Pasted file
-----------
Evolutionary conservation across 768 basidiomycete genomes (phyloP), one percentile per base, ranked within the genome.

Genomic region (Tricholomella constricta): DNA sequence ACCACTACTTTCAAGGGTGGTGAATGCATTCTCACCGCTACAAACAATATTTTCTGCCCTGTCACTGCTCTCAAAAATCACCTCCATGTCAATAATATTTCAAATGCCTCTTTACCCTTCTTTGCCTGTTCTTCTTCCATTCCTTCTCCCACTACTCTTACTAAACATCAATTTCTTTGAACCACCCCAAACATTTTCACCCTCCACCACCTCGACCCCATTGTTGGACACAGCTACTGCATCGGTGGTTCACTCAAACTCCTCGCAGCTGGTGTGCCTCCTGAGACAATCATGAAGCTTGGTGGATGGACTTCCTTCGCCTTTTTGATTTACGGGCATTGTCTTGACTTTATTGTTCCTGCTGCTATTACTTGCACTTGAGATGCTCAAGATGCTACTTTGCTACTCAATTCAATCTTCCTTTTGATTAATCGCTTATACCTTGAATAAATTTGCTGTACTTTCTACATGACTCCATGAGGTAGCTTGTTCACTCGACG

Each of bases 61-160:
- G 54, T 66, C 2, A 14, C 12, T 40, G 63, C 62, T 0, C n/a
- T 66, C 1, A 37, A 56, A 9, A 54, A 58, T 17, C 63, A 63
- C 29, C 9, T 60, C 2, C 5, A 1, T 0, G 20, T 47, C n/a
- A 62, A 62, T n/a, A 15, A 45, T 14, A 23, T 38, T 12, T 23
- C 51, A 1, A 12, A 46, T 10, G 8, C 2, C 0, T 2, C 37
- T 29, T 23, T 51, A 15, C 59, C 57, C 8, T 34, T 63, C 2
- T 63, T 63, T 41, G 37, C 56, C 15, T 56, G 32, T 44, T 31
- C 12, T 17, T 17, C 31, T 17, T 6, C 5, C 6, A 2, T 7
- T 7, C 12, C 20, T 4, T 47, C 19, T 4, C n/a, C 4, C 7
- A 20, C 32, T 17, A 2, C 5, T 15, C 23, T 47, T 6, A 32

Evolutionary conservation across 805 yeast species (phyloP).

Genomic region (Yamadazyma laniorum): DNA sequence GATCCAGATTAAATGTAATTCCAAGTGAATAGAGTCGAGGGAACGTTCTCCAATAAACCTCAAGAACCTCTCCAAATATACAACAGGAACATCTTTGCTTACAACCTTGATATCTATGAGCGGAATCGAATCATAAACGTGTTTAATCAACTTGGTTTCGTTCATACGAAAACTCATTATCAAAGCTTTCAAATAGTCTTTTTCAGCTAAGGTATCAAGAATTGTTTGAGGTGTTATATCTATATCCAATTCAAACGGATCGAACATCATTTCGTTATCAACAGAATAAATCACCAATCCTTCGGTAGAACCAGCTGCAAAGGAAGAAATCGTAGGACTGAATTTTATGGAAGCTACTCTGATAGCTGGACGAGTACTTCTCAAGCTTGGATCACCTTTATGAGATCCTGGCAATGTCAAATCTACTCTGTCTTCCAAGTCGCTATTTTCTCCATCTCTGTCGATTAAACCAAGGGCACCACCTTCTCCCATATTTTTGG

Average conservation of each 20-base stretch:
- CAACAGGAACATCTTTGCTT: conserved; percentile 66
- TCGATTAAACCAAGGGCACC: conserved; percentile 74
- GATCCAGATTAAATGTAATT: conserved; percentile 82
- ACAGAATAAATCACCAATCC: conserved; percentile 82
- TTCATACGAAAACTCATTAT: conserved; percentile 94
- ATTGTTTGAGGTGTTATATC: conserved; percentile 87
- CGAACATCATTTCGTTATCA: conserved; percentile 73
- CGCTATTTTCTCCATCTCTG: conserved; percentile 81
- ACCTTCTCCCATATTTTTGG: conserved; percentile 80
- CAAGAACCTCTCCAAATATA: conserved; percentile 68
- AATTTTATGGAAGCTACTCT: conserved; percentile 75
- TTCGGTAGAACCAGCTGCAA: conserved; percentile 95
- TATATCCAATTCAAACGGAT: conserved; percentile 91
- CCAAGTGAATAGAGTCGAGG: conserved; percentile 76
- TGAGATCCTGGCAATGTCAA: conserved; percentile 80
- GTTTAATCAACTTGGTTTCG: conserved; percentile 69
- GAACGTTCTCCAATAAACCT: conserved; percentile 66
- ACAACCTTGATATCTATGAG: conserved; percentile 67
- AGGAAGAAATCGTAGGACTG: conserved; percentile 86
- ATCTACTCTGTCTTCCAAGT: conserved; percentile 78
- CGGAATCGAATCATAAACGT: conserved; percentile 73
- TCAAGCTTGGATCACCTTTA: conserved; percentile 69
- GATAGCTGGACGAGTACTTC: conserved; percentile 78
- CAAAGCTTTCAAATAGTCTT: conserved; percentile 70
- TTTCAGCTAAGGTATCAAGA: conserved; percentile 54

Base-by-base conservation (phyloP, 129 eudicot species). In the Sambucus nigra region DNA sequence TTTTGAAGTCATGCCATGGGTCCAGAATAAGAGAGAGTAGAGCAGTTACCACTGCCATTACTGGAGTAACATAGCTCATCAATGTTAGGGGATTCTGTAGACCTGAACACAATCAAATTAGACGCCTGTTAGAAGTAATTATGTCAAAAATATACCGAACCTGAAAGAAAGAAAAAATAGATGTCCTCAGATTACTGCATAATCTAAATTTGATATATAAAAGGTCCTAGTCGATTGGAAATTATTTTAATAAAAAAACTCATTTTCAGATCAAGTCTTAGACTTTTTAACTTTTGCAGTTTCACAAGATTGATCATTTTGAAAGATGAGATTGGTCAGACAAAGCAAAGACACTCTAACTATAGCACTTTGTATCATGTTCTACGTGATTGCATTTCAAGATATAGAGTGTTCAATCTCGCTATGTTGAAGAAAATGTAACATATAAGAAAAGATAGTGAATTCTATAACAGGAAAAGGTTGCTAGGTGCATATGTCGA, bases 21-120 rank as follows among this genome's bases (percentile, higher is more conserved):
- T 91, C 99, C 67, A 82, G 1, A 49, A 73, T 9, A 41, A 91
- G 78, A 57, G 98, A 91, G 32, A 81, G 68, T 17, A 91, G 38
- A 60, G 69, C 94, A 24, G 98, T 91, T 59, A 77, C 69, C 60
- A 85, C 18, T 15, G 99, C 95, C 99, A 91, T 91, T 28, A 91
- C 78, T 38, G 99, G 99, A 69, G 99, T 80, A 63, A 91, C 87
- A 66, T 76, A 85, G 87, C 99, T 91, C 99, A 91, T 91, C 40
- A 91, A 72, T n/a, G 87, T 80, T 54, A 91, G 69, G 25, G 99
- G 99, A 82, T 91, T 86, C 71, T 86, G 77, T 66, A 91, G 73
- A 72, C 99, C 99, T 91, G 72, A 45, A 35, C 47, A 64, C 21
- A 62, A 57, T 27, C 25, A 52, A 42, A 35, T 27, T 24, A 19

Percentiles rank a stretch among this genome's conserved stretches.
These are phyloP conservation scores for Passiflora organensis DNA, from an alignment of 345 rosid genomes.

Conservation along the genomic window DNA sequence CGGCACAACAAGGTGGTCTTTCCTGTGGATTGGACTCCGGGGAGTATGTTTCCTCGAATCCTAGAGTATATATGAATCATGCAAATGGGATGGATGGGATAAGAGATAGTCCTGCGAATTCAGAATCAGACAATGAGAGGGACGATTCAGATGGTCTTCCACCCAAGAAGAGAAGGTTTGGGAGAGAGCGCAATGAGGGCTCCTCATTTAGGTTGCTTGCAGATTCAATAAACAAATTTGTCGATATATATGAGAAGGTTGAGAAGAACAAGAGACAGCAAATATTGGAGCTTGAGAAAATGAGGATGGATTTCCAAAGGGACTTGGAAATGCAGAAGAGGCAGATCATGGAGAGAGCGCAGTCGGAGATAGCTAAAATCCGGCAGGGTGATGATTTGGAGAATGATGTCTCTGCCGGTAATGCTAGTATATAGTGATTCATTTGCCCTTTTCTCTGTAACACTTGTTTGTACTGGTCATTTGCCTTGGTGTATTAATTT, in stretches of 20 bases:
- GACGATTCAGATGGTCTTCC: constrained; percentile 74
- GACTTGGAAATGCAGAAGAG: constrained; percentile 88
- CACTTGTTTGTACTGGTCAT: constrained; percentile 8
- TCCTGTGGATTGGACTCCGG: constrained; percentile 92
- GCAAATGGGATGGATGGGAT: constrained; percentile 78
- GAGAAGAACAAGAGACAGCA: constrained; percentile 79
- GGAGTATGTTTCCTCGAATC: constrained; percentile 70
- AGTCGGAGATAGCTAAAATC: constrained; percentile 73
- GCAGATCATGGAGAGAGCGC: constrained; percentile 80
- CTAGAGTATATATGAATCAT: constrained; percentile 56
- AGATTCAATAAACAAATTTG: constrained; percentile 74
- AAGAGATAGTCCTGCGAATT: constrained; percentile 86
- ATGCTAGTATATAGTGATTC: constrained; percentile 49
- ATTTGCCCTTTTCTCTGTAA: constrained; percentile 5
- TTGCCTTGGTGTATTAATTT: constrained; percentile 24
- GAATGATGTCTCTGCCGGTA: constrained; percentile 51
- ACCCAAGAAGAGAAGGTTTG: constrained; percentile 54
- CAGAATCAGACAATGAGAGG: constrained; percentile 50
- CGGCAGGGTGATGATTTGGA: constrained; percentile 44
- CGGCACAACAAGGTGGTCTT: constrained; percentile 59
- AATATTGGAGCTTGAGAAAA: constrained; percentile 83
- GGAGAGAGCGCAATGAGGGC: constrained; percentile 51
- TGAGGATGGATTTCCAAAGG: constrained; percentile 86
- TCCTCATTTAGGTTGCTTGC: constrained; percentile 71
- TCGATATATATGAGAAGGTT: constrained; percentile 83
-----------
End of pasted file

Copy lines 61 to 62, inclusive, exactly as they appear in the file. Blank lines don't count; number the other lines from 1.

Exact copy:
- GAGAAGAACAAGAGACAGCA: constrained; percentile 79
- GGAGTATGTTTCCTCGAATC: constrained; percentile 70